The U.S. Bankruptcy Code states that only a person that resides or has a domicile, a place of business, or property in the United States, or a municipality, may be a debtor in bankruptcy.
Does that mean that you must have a physical address to file for Chapter 7 or Chapter 13 bankruptcy?
Under Michigan law, a “domicile” is a place where a person has his true, fixed, and permanent home and principal establishment to which he or she intends to return whenever absent.
Does this mean that you must have an actual fixed address to file for bankruptcy?
The Bankruptcy Code language noted above requires a domicile OR residence in the United States or a “municipality”—by which it means a State or city within the United States.
Does this mean a physical address is required?
The Rules of Bankruptcy Procedure list the items required to be filed when a bankruptcy case is opened.
These include a list of the debtor’s creditor’s names and addresses, among other things—but not the debtor’s address.
Those Rules also outline the duties of a debtor in bankruptcy.
A debtor is required to provide personal identification, usually a driver’s license or State ID card, to the extent necessary to prove his or her identity, but the Rule is not more specific than that.
The Local Court Rules of the Eastern District of Michigan Bankruptcy Court do require a government-issued photo identification to be produced upon the filing of the case (or, in actuality, at the 341 Meeting of Creditors).
But those Rules also do not specifically require a fixed address or physical residence. Not really.
What does any of this mean?
The Homeless, Nomads, and Chapter 7 and Chapter 13 Bankruptcy
What all of these rules references collectively indicate is that there is no specific requirement that you have a fixed address when filing for Chapter 7 or Chapter 13 bankruptcy.
If you are without a fixed permanent address for whatever reason, be it homelessness, a nomadic lifestyle as portrayed in the film Nomadland, or a temporary period of “couch-surfing,” it does not mean that Chapter 7 or Chapter 13 bankruptcy is unavailable to you.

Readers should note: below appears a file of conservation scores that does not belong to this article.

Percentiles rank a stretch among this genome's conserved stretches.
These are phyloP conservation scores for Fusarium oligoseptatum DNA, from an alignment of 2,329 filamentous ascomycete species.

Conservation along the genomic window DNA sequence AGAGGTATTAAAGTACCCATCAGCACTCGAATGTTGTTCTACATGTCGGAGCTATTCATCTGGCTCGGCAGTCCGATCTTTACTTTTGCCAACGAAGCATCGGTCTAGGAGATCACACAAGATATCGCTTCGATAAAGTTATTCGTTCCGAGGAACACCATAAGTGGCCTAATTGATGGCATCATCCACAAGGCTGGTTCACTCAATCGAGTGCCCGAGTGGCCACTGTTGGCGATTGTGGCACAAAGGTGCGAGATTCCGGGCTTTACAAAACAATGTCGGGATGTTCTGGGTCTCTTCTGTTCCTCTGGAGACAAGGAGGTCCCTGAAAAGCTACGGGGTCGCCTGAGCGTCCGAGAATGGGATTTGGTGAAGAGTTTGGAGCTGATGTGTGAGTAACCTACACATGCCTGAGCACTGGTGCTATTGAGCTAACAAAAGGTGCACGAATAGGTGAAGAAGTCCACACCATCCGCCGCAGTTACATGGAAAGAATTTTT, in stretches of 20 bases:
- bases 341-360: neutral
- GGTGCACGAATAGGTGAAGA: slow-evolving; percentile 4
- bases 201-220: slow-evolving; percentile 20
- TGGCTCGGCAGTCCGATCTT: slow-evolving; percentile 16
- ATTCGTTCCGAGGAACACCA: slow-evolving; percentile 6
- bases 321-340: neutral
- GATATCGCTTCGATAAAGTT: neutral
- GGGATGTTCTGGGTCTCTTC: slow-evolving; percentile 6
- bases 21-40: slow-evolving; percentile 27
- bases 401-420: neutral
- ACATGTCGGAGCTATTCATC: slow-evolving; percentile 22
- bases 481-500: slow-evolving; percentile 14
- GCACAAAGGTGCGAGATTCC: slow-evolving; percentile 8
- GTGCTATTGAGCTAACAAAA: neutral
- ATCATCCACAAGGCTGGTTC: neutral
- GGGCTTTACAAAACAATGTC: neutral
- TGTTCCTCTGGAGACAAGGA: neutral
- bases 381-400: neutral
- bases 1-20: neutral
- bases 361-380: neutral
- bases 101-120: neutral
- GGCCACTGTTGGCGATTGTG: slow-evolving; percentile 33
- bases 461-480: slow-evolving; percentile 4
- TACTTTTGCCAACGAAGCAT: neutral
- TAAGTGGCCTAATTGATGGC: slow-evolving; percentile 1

If you “reside” in the United States, you are eligible for Chapter 7 or Chapter 13 bankruptcy.
This requirement, the first noted above, essentially aims at making ineligible foreign citizens and not those without a fixed physical address due to economic (or chosen) condition.
You need to have a government-issued photo identification to prove your identity at the 341 Meeting of Creditors.
You must complete and file Official Form 101, otherwise known as the Bankruptcy Petition form.
Line 5 of this Form asks you where you live and provides 2 separate address lines: one for physical residence and one for a separate mailing address.
This Form must be completed and filed.
However, with the assistance of a good bankruptcy lawyer, it can be completed any number of ways in a manner which satisfies the general requirement that you not be a foreigner with no personal or business connection with the United States.
It is worth noting that Federal law (42 U.S.C. § 11302) sets out a definition of homelessness that includes those residing in publicly or privately operated shelters designed to provide temporary living arrangements.
These shelters have addresses. Hotels have addresses.
Other locations utilized by a house-less individual as a “base of operations” may likewise have addresses useful for the completion of Official Form 101.
A post office box can be used as a separate mailing address as needed.
Homelessness and Bankruptcy Filing: The Bottom Line
The bottom line is that, in reality, however the bankruptcy petition form is completed, you will clarify with your bankruptcy lawyer your actual circumstances at the 341 Meeting of Creditors hearing that you will be required to attend approximately 30 days after filing your case.
This hearing is a question-and-answer session at which you will be required to disclose and confirm various things to the Chapter 7 Trustee or Chapter 13 Trustee assigned to your case and, via recording at least, to the U.S. Trustee responsible for rooting out improper bankruptcy case-filings.
You will disclose on the record that you are between residences but that you are a resident of the state in which you are filing the bankruptcy.
In all likelihood, that will be the end of that line of questioning.
You will, however, be required by another Bankruptcy Rule to disclose a change of address, should you find residence during the bankruptcy case.
At the end of the day, the fact that you may lack a fixed, physical address should not preclude your entitlement to relief from debt by way of a bankruptcy discharge so long as you can prove your identity.
The assistance of a good bankruptcy lawyer with a good reputation with the Court and with the Trustees will go a long way, in a situation such as this, to assuring the Court that you are eligible for Chapter 7 or Chapter 13 bankruptcy protection.
Attorney Walter Metzen is a Board Certified Bankruptcy Expert who has assisted thousands of debtors with the bankruptcy process in Detroit and elsewhere in Michigan for over 28 years.
If you need relief from debt, contact us to schedule your free consultation.